December 24, 2004

A Christmas Song Decline Theory:

I like pop classic Christmas songs, such as "Winter Wonderland" or "Chestnuts Roasting Over an Open Fire" for a lot of reasons, including that Christmas is one of the few time of the year when singing in public is tolerated these days. So, like a lot of people lately, I've been wondering why there haven't been any new hit Christmas songs in many years. One of my reader theorized that this is because many of the Christmas standards that were written in the golden age of secular pop Christmas songs between 1934 and 1958 were written by Jews (e.g., Irving Berlin's "White Christmas)," but modern Jews find it ignominious to write Christmas songs anymore. (The reader, in case you were wondering, is Jewish.) "As a great Jewish songwriter sang, 'It ain't me, babe,'" she wrote to me.

That's an interesting theory, and it would be sad if it were true. It probably also wouldn't be, as they say, good for the Jews, because Jews like Irving Berlin helped transform Christmas from purely a Christian holiday into one that was also a secular American holiday, promising peace on earth for men of good will ... of all backgrounds.

I wanted to test this theory, but since nobody of any background is writing good Christmas songs anymore, it's hard to see if the ethnic balance has changed. (Indeed, it's hard to come up with an objective list of good songs of any kind from recent years -- e.g., the recent Rolling Stone magazine top 500 songs list only included three from the last half decade -- two by Eminem and one by Outkast).

However, we live in an an age that still produces some decent Christmas movies -- 2003's "Elf," for instance, hardly compares to "It's a Wonderful Life" (but then what does?), yet it's still a modest delight. The Jewish Journal of Los Angeles reports:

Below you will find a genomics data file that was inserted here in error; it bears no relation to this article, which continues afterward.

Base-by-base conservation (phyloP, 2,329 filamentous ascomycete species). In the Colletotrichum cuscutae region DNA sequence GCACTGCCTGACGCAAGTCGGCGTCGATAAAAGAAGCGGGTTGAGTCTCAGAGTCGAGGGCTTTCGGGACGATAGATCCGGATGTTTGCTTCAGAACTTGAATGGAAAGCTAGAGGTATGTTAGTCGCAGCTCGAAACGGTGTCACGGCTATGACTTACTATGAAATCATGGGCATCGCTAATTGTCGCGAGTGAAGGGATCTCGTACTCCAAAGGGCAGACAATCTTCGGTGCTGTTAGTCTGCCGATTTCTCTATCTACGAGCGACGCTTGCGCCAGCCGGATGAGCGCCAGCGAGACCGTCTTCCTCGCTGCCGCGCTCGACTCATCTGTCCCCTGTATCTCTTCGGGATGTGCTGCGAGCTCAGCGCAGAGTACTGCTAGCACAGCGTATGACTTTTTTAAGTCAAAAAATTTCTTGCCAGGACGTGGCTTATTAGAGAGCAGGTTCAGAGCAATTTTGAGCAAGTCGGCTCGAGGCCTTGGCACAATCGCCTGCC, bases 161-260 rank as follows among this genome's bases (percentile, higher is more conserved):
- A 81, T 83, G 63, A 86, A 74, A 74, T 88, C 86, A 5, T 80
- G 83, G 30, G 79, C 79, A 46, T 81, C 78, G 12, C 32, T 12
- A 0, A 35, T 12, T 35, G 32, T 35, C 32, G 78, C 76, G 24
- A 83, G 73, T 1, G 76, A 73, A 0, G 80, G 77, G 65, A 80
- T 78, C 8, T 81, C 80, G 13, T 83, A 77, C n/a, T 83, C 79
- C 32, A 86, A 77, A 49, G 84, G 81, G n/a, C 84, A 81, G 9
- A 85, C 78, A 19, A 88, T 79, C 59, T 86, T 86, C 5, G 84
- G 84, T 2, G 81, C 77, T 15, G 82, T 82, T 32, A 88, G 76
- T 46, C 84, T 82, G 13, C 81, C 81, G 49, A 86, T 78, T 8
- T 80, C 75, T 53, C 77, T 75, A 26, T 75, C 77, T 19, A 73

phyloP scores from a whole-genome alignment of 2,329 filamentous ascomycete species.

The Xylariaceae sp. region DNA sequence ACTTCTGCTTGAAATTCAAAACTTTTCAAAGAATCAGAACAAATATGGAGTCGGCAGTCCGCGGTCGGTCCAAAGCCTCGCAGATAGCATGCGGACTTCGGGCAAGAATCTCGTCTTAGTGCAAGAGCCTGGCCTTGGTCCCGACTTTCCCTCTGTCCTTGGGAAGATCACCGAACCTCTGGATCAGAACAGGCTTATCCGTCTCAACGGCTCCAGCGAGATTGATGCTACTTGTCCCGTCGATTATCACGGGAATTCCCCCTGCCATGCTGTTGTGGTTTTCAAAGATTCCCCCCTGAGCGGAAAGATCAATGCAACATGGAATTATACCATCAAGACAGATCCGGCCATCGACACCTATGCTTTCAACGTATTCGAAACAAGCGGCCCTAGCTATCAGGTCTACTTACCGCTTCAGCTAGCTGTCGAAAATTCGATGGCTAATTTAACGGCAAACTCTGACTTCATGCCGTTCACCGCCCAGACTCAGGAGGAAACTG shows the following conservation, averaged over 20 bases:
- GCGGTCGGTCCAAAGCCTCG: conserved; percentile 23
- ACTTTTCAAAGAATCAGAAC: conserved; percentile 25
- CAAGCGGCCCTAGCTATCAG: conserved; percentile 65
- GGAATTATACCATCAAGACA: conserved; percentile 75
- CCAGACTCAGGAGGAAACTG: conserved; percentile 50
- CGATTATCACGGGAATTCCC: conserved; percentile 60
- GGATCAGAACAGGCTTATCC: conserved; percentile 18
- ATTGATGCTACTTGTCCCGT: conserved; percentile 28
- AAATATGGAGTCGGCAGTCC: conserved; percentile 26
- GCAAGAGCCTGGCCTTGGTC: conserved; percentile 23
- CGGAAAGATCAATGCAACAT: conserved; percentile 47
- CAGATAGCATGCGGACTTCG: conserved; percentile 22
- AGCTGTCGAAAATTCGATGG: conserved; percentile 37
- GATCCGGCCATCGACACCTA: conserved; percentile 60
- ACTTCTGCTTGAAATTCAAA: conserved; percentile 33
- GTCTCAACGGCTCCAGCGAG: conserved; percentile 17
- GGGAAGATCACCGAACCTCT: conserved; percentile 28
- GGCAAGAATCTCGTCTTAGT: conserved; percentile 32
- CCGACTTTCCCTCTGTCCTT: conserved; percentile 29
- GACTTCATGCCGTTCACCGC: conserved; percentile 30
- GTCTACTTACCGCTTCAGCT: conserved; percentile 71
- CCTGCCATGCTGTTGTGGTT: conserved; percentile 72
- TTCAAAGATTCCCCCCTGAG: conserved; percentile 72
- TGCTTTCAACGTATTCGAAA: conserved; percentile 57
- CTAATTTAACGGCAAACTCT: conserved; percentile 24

Both are written and directed by persons of the Jewish faith. “Elf” is directed (Jon Favreau), written by (David Berenbaum) and has stars (James Caan, Edward Asner) who are Jewish — a rare trifecta, particularly for a Christmas film — a feat that parallels the success of the 1954 “White Christmas” (Michael Curtiz, Norm Krasna and Danny Kaye, respectively).

Favreau, by the way, is Italian on his father's side and Jewish on his mother's side, and says he "keeps a Jewish home."

2002's "Santa Clause 2" was a funnier film than you would expect and made a deserved pile of money because it featured G-rated jokes that adults enjoyed. It's director, Michael Lembeck, is Jewish, as would appear to be some of its many writers.

Nor is it just the better sort of Christmas movie that features heavy Jewish involvement: I haven't seen this year's "Christmas with the Kranks" and "Surviving Christmas," so I'll skip over evaluating how good they are, but they both appear to have lots of Jews working on them in key creative roles.

(On the other hand, Robert Zemeckis, director of this year's slow-motion Christmas hit "The Polar Express," is, to the surprise of many, of Polish Catholic background. And the big three behind 2000's "How The Grinch Stole Christmas," Dr. Seuss, Ron Howard, and Jim Carrey, are not Jewish.)

So, it looks like Jews in the film industry are still quite happy to make secular Christmas movies. This analogy therefore, doesn't support my reader's theory about the decline of Christmas songs. We'll just have to keep looking elsewhere.

My published articles are archived at -- Steve Sailer

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